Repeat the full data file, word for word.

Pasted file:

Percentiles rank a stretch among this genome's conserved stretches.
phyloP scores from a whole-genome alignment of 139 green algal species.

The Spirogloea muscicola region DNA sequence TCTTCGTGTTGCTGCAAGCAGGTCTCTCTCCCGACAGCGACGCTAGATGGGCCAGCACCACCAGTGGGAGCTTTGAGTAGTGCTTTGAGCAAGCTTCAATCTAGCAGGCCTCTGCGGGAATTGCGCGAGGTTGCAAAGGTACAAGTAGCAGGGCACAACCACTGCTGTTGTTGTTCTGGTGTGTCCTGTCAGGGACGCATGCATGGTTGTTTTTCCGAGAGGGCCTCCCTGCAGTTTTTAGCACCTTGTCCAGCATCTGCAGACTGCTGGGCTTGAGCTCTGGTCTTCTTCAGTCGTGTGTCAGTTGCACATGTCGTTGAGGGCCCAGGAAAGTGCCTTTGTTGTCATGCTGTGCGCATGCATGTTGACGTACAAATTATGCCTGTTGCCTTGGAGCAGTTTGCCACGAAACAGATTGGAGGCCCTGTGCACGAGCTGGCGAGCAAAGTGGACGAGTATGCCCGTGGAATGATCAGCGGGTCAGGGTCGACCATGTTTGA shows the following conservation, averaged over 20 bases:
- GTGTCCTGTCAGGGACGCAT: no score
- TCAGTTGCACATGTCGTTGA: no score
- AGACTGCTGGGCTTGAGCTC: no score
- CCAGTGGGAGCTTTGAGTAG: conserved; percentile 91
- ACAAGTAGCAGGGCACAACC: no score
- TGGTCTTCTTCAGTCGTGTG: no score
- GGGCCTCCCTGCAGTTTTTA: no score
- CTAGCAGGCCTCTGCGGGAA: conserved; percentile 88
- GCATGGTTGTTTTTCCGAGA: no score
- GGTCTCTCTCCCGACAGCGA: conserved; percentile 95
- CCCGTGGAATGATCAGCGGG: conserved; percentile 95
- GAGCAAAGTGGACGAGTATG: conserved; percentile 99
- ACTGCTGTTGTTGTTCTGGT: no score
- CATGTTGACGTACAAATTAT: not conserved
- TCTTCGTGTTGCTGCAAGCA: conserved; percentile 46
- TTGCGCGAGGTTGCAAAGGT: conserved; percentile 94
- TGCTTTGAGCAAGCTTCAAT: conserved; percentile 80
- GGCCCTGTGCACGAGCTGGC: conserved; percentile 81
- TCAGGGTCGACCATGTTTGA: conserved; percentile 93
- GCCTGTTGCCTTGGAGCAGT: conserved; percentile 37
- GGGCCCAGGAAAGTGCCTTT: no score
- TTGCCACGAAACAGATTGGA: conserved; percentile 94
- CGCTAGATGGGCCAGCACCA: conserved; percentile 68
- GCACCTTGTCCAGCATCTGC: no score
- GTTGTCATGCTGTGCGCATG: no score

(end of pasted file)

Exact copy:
Percentiles rank a stretch among this genome's conserved stretches.
phyloP scores from a whole-genome alignment of 139 green algal species.

The Spirogloea muscicola region DNA sequence TCTTCGTGTTGCTGCAAGCAGGTCTCTCTCCCGACAGCGACGCTAGATGGGCCAGCACCACCAGTGGGAGCTTTGAGTAGTGCTTTGAGCAAGCTTCAATCTAGCAGGCCTCTGCGGGAATTGCGCGAGGTTGCAAAGGTACAAGTAGCAGGGCACAACCACTGCTGTTGTTGTTCTGGTGTGTCCTGTCAGGGACGCATGCATGGTTGTTTTTCCGAGAGGGCCTCCCTGCAGTTTTTAGCACCTTGTCCAGCATCTGCAGACTGCTGGGCTTGAGCTCTGGTCTTCTTCAGTCGTGTGTCAGTTGCACATGTCGTTGAGGGCCCAGGAAAGTGCCTTTGTTGTCATGCTGTGCGCATGCATGTTGACGTACAAATTATGCCTGTTGCCTTGGAGCAGTTTGCCACGAAACAGATTGGAGGCCCTGTGCACGAGCTGGCGAGCAAAGTGGACGAGTATGCCCGTGGAATGATCAGCGGGTCAGGGTCGACCATGTTTGA shows the following conservation, averaged over 20 bases:
- GTGTCCTGTCAGGGACGCAT: no score
- TCAGTTGCACATGTCGTTGA: no score
- AGACTGCTGGGCTTGAGCTC: no score
- CCAGTGGGAGCTTTGAGTAG: conserved; percentile 91
- ACAAGTAGCAGGGCACAACC: no score
- TGGTCTTCTTCAGTCGTGTG: no score
- GGGCCTCCCTGCAGTTTTTA: no score
- CTAGCAGGCCTCTGCGGGAA: conserved; percentile 88
- GCATGGTTGTTTTTCCGAGA: no score
- GGTCTCTCTCCCGACAGCGA: conserved; percentile 95
- CCCGTGGAATGATCAGCGGG: conserved; percentile 95
- GAGCAAAGTGGACGAGTATG: conserved; percentile 99
- ACTGCTGTTGTTGTTCTGGT: no score
- CATGTTGACGTACAAATTAT: not conserved
- TCTTCGTGTTGCTGCAAGCA: conserved; percentile 46
- TTGCGCGAGGTTGCAAAGGT: conserved; percentile 94
- TGCTTTGAGCAAGCTTCAAT: conserved; percentile 80
- GGCCCTGTGCACGAGCTGGC: conserved; percentile 81
- TCAGGGTCGACCATGTTTGA: conserved; percentile 93
- GCCTGTTGCCTTGGAGCAGT: conserved; percentile 37
- GGGCCCAGGAAAGTGCCTTT: no score
- TTGCCACGAAACAGATTGGA: conserved; percentile 94
- CGCTAGATGGGCCAGCACCA: conserved; percentile 68
- GCACCTTGTCCAGCATCTGC: no score
- GTTGTCATGCTGTGCGCATG: no score